Prime Minister Benjamin Netanyahu on Sunday praised US President Donald Trump’s decertification of Iran’s compliance with the 2015 nuclear deal, saying it presented an “opportunity” to fix the accord and thwart the Islamic Republic’s regional ambitions.
Speaking at the start of the weekly cabinet meeting in Jerusalem, Netanyahu said Trump’s decision to not recertify the agreement would help prevent Iran from obtaining a nuclear weapon, which the prime minister said it was on the path to doing under the current accord.
“I believe that any responsible government, and whoever seeks to promote peace and security in the world, needs to take advantage of the opportunity that President Trump’s decision has created in order to improve the agreement or abrogate it and, of course, stop Iran’s aggression,” said Netanyahu.
The prime minister also praised Trump’s decision to introduce new sanctions on the Iranian Revolutionary Guard Corps, which backs regional terror groups such as Hezbollah and Hamas.
“It is self-evident that the [US] president’s decision to impose sanctions on the Revolutionary Guards needs to be supported. The Revolutionary Guards are Iran’s main arm in spreading terror around the world and, of course, in spreading its aggression throughout the Middle East,” he said.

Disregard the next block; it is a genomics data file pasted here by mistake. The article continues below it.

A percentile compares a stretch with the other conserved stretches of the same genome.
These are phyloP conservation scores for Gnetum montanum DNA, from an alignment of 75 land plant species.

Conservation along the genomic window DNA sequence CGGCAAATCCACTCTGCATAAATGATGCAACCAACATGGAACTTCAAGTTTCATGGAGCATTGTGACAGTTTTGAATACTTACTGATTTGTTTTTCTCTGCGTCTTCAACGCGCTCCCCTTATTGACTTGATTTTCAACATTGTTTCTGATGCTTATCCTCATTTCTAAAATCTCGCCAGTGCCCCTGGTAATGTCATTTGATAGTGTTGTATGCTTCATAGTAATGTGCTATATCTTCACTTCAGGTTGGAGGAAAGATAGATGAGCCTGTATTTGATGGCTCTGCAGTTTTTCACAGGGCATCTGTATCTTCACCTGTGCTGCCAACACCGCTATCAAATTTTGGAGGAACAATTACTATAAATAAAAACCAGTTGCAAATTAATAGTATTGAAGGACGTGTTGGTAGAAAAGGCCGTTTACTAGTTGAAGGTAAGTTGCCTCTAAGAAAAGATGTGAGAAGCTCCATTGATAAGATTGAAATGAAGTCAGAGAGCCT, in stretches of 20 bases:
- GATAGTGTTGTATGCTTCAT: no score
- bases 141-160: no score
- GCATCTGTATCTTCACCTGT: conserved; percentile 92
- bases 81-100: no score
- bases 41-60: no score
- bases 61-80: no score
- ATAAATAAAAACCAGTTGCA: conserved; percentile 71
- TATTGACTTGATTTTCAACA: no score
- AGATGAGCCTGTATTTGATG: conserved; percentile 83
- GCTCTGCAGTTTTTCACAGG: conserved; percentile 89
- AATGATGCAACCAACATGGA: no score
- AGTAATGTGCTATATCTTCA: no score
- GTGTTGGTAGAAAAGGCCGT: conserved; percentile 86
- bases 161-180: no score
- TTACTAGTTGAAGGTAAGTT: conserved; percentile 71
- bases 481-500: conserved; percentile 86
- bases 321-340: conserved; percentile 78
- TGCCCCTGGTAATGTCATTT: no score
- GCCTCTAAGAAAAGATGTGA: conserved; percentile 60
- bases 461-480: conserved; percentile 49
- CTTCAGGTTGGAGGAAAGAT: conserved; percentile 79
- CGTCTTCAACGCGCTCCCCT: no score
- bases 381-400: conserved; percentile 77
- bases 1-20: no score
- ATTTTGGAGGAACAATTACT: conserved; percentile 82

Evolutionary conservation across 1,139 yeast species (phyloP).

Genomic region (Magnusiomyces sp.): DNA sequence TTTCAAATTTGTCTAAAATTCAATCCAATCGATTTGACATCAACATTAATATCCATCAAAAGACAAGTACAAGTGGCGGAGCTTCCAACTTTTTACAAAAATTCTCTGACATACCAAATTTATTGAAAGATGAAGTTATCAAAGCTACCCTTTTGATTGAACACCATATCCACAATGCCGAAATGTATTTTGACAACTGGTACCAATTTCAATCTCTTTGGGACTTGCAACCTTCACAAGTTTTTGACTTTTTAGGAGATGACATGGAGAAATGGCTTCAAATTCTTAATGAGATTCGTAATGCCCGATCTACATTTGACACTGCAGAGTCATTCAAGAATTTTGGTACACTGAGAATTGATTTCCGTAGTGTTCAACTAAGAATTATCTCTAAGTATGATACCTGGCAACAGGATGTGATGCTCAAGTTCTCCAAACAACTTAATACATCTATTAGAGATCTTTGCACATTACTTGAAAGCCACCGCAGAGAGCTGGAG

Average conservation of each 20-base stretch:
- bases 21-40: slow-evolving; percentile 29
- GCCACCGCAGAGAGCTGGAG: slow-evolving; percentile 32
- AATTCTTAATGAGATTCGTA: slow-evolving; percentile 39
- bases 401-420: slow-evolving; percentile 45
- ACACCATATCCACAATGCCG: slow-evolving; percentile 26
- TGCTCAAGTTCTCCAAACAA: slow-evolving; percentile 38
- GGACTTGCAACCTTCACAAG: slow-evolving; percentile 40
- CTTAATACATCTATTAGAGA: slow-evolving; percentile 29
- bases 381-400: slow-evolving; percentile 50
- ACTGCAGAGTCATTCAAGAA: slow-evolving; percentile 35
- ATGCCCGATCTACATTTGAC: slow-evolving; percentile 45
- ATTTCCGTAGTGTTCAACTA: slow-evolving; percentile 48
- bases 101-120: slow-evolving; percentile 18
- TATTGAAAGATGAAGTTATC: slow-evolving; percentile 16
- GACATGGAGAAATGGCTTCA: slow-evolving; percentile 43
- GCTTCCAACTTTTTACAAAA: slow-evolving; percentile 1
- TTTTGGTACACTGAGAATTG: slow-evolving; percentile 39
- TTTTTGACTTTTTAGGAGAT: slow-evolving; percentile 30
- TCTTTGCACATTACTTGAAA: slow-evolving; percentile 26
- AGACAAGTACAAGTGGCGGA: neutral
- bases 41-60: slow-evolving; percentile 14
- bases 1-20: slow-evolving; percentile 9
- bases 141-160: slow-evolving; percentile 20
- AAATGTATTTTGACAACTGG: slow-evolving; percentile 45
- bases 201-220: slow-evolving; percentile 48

In a video clip released on Friday, Netanyahu praised Trump’s announcement later that day, in which the US president said he would not recertify the Iranian nuclear deal and vowed to also take a tougher approach toward Tehran’s ballistic missile program and support for terrorism.
In his comments Sunday, Netanyahu also said he had instructed the Foreign Ministry to prepare for Israel’s departure from the United Nations Educational, Scientific and Cultural Organization following the United States’ decision to withdraw from the body.
Echoing US criticism of UNESCO’s “anti-Israel bias,” Netanyahu said the organization “has become a platform for delusional, anti-Israeli and – in effect – anti-Semitic decisions.”
Despite UNESCO’s selection of a new leader, who on Friday called on Israel and the US to reconsider their decision to leave the organization, Netanyahu said while he hoped France’s Audrey Azoulay would usher in a new regime, he was not counting on it.
“We hope that the organization will change its ways but we are not pinning hopes on this; therefore, my directive to leave the organization stands and we will move forward to carry it out,” he said.